NASCAR had legitimate business reasons for taking a race date away from Darlington. The sport was hotter than the Fourth of July at the point, and anytime a new event was announced a complete sellout was almost guaranteed especially if it was in a big TV market chock full of potential new fans eager to see what the fuss was all about. It’s not fair to say Darlington is in the middle of nowhere. It’s about three and a half miles northeast of Nowhere as the crow flies, a not intolerable ride from Charlotte or Florence even back in the day when GPS guidance was still the stuff of science fiction and you used a Texaco road map.
It’s necessary to put Darlington into historical context. Yes, building that great big track in the middle of nowhere once seen as a fool’s errand. Harold Brassington had taken a trip to see the Indy 500 and decided a great big paved track was what the then fledgling sport of NASCAR needed to put it on the map. Keep in mind when it opened in 1950 Darlington was the only fully paved circuit on the track dominated by half-mile dirt ovals. The very notion that production based American cars could last for 500 miles wide open on a banked 1.25 mile oval seemed absurd to many detractors. There was talk about a race where no competitor finished the full distance.
Again historical perspective is important. America had endured the great Depression, a seeming end to the notion of a Democratic society with capitalism as its base. To a terrifying degree this great country only pulled through the depression due to armed military conflict that enveloped most of the globe. To an extent we as a nation were drug kicking and screaming into the wars in Europe and the Pacific by the attack on Pearl Harbor. At that point the USA was still a B-lister in the global scheme of things, but after that attack on what was then still a territory of the United States, FDR led us into war. What followed was the most amazing victory the world had ever seen. A nation still in economic turmoil rose to its feet nose bloodied but still swinging with everything we had. Citizens soldiers, laborers, teachers, factory workers, and the rest, by and large the grandchildren of immigrants not career military types, rallied into perhaps the greatest army in human history. Across the Pacific and from Normandy and Sicily to Berlin the US armed forces (not to downplay the contribution of our Allies) fought in defense of freedom in the face of totalitarianism and tyranny. The cost in human lives lost was horrific but the battle needed to be won.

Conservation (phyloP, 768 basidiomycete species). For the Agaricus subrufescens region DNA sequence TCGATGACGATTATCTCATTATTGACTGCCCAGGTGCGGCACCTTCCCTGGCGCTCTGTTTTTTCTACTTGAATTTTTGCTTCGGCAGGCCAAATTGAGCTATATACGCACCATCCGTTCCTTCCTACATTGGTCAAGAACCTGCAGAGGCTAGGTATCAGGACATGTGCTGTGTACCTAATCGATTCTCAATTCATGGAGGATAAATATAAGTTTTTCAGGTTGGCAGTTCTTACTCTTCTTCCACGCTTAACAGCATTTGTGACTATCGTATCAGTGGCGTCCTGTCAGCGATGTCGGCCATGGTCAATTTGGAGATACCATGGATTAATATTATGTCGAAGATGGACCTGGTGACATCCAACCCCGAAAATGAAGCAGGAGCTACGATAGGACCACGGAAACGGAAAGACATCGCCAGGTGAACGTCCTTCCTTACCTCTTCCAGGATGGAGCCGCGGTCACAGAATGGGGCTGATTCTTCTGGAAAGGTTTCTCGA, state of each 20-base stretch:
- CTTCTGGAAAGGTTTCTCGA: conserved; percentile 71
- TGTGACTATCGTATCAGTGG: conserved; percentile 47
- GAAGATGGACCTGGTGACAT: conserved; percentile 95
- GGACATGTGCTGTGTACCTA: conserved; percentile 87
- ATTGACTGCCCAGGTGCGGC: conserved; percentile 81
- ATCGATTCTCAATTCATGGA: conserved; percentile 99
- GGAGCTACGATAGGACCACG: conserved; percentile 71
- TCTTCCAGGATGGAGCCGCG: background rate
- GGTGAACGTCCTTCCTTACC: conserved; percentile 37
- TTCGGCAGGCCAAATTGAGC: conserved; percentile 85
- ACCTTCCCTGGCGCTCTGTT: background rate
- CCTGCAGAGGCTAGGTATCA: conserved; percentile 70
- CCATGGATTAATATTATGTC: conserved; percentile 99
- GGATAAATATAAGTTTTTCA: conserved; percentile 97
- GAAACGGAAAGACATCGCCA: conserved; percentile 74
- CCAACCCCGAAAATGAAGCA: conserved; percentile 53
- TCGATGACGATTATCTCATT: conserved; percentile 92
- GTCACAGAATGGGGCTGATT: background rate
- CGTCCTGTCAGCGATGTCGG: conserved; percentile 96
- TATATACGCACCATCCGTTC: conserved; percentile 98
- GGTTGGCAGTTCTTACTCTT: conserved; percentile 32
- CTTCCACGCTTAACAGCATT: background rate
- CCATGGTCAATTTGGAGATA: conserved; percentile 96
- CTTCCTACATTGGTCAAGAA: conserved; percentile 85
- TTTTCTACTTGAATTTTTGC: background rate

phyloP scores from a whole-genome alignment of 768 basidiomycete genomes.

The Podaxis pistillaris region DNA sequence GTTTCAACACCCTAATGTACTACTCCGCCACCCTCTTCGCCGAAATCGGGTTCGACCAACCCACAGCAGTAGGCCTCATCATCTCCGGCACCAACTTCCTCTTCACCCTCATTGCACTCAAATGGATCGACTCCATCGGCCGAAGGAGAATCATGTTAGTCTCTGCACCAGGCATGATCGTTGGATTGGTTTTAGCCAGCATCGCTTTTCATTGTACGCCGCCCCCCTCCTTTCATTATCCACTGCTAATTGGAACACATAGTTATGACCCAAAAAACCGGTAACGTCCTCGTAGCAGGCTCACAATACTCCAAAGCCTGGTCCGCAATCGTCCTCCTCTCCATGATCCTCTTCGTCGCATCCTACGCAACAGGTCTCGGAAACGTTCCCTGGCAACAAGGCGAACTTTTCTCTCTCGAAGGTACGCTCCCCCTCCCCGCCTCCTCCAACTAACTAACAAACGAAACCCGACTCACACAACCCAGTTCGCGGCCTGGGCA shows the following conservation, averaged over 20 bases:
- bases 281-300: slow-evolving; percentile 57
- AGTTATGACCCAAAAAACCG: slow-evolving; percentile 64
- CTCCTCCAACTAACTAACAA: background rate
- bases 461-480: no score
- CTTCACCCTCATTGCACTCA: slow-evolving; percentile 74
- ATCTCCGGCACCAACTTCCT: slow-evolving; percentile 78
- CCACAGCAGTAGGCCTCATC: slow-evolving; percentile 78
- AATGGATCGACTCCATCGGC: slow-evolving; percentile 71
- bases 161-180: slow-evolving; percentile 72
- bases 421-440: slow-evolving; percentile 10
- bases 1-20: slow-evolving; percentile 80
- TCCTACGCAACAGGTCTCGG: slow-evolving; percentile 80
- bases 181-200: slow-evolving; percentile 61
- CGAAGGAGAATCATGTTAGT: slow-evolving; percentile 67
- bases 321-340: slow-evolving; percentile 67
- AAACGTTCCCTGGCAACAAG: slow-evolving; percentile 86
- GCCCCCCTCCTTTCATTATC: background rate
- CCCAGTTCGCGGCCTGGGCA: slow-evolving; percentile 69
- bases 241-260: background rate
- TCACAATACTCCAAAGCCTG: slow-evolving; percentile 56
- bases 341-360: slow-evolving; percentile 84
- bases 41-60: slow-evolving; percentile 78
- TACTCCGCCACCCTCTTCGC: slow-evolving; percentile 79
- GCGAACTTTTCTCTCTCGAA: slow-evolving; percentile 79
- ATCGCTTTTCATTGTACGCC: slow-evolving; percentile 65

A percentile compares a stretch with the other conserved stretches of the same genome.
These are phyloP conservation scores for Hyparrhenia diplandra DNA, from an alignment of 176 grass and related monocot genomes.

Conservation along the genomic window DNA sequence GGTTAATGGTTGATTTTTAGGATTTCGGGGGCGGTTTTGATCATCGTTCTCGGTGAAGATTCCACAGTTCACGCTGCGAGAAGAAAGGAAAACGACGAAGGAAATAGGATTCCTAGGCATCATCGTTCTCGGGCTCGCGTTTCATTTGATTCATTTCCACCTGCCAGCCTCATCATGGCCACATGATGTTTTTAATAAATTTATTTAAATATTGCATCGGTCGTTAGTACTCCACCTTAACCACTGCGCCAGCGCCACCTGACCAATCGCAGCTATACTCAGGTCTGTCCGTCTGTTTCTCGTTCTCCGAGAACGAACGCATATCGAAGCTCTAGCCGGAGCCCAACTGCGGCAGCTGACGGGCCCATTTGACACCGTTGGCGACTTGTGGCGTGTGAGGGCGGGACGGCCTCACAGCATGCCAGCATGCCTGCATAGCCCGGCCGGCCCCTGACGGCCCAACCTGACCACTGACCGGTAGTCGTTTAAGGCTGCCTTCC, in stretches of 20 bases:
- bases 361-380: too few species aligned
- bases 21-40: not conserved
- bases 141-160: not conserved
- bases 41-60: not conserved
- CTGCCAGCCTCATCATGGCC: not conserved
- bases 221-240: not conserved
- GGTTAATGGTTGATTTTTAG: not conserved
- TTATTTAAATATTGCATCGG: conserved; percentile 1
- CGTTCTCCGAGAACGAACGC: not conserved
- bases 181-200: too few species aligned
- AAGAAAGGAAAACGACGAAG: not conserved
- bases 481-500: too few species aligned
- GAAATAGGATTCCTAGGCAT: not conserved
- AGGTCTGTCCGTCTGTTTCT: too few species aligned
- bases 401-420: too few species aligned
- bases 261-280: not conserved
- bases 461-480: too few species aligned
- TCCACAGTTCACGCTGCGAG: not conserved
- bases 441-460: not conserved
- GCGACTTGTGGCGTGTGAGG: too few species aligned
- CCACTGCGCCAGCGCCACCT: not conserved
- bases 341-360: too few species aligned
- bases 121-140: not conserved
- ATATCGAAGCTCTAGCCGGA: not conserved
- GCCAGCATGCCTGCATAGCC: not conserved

Meanwhile here at home something amazing was happening as well. The giants of industry, the companies that produced our cars, washing machines and streetlights, turned virtually on a dime to support the war effort. They built the aircraft carriers, battleships, tanks, bombs, fighters, bombers, Jeeps and trucks that helped turn the tide of the war.
Yeah, there was a heady sense of optimism here in the States back in the late forties and early 50s. We’d won the war. Anything was possible as we shifted back to a peacetime economy. Are, you sir, trying to tell me cars built here in the USA can’t run 500 miles wide open? Dad Blum it, I bet they can and I think I’ll go get me a ticket to see them do so. 25,000 fans attended the 1950 Southern 500 completely overwhelming the area’s infrastructure.